The largest conservative opposition Liberty Korea Party is stepping up its organizational reform in preparation for gubernatorial and mayoral elections on June 13.
The party decided Sunday to strip four incumbent lawmakers of the leadership of their electoral districts. They include two key members of the faction close to ousted former President Park Geun-hye. The decision is seen as a move to cleanse the party of those close to Park.
The party is in a situation where it cannot but revamp its organization ahead of the elections. Its political base has been devastated by a massive corruption scandal involving Park and her confidante Choi Soon-sil, which led to candlelight protests, the impeachment of Park, Moon Jae-in’s election and his administration’s drive to uproot irregularities of the past conservative administrations.
Unless the party wins back conservative voters, who turned their backs on it over the scandal, it is almost certain to suffer losses in the elections. The only way it will win elections is if it unites and rebuilds the nation’s conservative forces. It is impossible to achieve the goal under the current organization. Revamping its organization is inevitable.
Those lawmakers who had given backing to the corrupt and incompetent Park government have sullied conservatism as a sloppy ideology and destroyed the party’s support base. Still, self-reproach and self-reflection are nowhere to be found in them. Their rationale for existence has become effectively extinct, together with the impeachment of Park and the change of regime. Their decline is expected to help the party get its act together in preparation for the elections.
Yet, the party will find it hard to unite the disordered conservative camp if it fails to show them a proper conservative identity. An ambiguous identity will derail efforts to rally public support. The party must cast away its image of acting to protect vested interests. Sharpening its identity is an urgent task facing its leadership.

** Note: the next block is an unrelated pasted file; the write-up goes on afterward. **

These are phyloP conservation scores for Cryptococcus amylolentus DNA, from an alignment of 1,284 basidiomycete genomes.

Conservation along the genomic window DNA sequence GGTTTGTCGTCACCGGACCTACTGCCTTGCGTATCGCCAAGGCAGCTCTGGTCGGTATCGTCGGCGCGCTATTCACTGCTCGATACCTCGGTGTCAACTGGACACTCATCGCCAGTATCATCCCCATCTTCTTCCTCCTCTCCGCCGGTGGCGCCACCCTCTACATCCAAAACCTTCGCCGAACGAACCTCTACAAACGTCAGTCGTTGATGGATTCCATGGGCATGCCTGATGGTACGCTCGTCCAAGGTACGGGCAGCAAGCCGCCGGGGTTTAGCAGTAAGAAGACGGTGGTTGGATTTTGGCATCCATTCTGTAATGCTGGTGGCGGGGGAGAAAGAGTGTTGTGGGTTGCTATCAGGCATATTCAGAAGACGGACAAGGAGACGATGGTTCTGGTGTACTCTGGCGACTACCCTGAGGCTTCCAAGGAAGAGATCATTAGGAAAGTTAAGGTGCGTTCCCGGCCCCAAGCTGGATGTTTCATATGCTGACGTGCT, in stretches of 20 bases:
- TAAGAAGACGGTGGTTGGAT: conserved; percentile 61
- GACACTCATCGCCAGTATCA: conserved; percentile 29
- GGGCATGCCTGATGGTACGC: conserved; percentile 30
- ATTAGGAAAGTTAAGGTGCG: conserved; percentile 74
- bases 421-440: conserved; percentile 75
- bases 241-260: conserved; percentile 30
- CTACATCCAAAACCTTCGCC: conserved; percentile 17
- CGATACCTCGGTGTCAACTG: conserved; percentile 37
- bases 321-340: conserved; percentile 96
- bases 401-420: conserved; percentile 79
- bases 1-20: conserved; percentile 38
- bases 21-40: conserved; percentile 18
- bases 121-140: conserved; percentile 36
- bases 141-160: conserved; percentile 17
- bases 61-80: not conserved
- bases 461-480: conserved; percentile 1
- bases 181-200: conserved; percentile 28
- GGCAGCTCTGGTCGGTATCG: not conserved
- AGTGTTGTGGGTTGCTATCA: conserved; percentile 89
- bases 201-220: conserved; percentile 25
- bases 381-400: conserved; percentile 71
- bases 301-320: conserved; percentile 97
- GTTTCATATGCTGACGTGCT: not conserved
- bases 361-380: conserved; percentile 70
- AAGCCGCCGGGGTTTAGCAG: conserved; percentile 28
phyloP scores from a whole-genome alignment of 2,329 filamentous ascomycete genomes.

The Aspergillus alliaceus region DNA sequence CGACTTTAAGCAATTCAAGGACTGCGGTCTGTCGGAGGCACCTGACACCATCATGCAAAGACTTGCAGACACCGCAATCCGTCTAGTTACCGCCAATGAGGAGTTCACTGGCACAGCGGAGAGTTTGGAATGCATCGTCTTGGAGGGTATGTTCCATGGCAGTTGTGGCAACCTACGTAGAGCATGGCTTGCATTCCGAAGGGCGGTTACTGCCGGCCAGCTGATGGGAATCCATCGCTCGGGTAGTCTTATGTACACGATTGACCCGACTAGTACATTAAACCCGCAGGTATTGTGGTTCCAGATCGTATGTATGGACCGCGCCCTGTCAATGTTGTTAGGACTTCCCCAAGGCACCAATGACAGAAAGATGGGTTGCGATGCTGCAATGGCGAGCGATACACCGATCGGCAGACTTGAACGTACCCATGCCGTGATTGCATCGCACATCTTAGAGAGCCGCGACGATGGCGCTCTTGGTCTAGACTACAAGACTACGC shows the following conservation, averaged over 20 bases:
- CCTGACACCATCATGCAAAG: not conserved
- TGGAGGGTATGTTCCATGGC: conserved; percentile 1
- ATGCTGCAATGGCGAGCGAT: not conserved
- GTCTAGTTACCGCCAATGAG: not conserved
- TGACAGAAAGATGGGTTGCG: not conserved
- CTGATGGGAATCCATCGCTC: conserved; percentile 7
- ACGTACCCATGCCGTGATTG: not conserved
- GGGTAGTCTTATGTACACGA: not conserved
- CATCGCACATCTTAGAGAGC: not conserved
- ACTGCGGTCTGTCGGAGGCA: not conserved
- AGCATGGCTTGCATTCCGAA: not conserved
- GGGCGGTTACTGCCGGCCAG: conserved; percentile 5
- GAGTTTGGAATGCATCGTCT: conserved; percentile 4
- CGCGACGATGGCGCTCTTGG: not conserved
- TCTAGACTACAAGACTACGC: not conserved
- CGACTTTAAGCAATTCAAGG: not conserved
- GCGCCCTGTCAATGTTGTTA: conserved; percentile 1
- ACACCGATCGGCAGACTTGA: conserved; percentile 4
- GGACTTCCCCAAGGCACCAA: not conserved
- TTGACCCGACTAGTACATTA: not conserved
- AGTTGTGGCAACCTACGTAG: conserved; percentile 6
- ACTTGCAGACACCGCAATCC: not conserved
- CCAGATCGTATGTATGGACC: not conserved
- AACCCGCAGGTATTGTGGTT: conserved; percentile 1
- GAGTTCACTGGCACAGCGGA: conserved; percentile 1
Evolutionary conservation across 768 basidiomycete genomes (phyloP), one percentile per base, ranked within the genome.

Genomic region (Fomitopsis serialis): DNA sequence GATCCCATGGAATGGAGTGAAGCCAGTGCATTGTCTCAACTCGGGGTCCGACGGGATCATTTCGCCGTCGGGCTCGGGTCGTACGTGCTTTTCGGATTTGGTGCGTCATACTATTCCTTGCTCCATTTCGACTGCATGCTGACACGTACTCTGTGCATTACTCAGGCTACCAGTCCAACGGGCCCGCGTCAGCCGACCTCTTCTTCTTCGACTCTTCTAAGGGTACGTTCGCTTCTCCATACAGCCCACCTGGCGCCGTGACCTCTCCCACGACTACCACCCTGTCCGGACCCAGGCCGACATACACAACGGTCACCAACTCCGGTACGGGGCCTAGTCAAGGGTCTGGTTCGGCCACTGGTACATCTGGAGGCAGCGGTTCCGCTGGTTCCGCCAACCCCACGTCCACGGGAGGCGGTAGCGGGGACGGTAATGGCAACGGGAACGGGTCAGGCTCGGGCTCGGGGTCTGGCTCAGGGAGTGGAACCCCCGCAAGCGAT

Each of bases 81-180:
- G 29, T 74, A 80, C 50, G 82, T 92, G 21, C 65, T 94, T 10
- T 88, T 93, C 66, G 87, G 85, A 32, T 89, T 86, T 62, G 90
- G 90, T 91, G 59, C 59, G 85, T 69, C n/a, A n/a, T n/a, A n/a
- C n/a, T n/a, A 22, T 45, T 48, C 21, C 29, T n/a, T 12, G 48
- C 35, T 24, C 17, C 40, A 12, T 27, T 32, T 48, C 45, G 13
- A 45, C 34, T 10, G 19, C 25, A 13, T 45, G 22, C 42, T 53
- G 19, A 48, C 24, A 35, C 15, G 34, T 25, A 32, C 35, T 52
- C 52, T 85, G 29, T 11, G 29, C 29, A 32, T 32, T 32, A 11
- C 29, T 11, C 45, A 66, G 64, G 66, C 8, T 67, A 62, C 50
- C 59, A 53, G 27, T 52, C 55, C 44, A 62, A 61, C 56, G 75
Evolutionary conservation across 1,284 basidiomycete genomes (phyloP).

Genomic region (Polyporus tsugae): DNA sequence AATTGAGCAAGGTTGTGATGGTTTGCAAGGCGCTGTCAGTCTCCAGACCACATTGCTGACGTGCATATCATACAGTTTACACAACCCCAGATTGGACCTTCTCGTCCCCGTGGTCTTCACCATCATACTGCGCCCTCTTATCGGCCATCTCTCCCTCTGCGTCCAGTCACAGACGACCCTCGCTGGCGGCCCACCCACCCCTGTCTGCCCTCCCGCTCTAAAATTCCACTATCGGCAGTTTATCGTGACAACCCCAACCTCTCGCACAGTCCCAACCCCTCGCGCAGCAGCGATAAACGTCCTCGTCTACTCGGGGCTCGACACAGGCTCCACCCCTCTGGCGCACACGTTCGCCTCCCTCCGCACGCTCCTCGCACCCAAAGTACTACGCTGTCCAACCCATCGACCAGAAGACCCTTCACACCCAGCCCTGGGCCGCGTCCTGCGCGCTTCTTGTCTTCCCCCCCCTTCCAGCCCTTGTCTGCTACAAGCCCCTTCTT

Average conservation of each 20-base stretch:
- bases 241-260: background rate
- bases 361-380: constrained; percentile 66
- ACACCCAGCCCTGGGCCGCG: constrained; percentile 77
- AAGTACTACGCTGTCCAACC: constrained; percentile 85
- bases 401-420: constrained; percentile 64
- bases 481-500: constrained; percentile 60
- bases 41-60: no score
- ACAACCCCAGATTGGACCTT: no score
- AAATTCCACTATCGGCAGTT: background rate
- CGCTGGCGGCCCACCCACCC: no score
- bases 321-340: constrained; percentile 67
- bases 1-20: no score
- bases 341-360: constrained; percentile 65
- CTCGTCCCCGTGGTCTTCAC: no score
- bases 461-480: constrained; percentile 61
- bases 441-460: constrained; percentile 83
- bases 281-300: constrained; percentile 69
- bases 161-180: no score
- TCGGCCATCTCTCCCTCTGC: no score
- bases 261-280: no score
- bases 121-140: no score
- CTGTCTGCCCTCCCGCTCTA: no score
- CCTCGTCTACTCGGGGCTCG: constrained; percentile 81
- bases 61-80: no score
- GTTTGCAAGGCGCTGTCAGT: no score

The rallying cry of the party leader Hong Joon-pyo is putting an end to the “leftist era.” To do so, the party must be able to check populist policies with better and more convincing alternatives. If it is preoccupied with opposition for the sake of opposition, it will be difficult to win the hearts of conservatives, given the consistently high support rating for Moon hovering around 70 percent. The party needs to reflect on why it lagged 2 percentage points behind a much smaller Bareun Party in a recent opinion poll of Seoul voters. It must get rid of its identity as a party of stubborn right wingers and instead show an interactive, practical conservatism.
Rep. Kim Sung-tae, regarded as close to Hong, was elected as its new floor leader on Dec. 12. His election reflects an intraparty sentiment that the party must not be a pro-Park party again and that it has no other alternative but Hong’s leadership for now. Hong’s grip on the party is expected to strengthen.
Hong’s drive for organizational reform must be strong to recapture the hearts of conservatives, but it must not espouse the private interests of his coterie. If the fairness of reform is doubted, neither the party’s internal integration nor the restoration of its political base will come easily.
Popular aspirations for a proper conservative party are greater than ever. That’s why the minor Bareun Party of defectors from the Liberty Korea Party still attracts attention despite the questionable prospects over its long-term existence. The current administration’s controversial North Korea policies and generous welfare programs worry conservative voters. It is a chance for the party. However, election wins will never come to a party that does nothing but wait for a windfall. They will come when the party draws up a blueprint for sweeping reforms and carry them out thoroughly.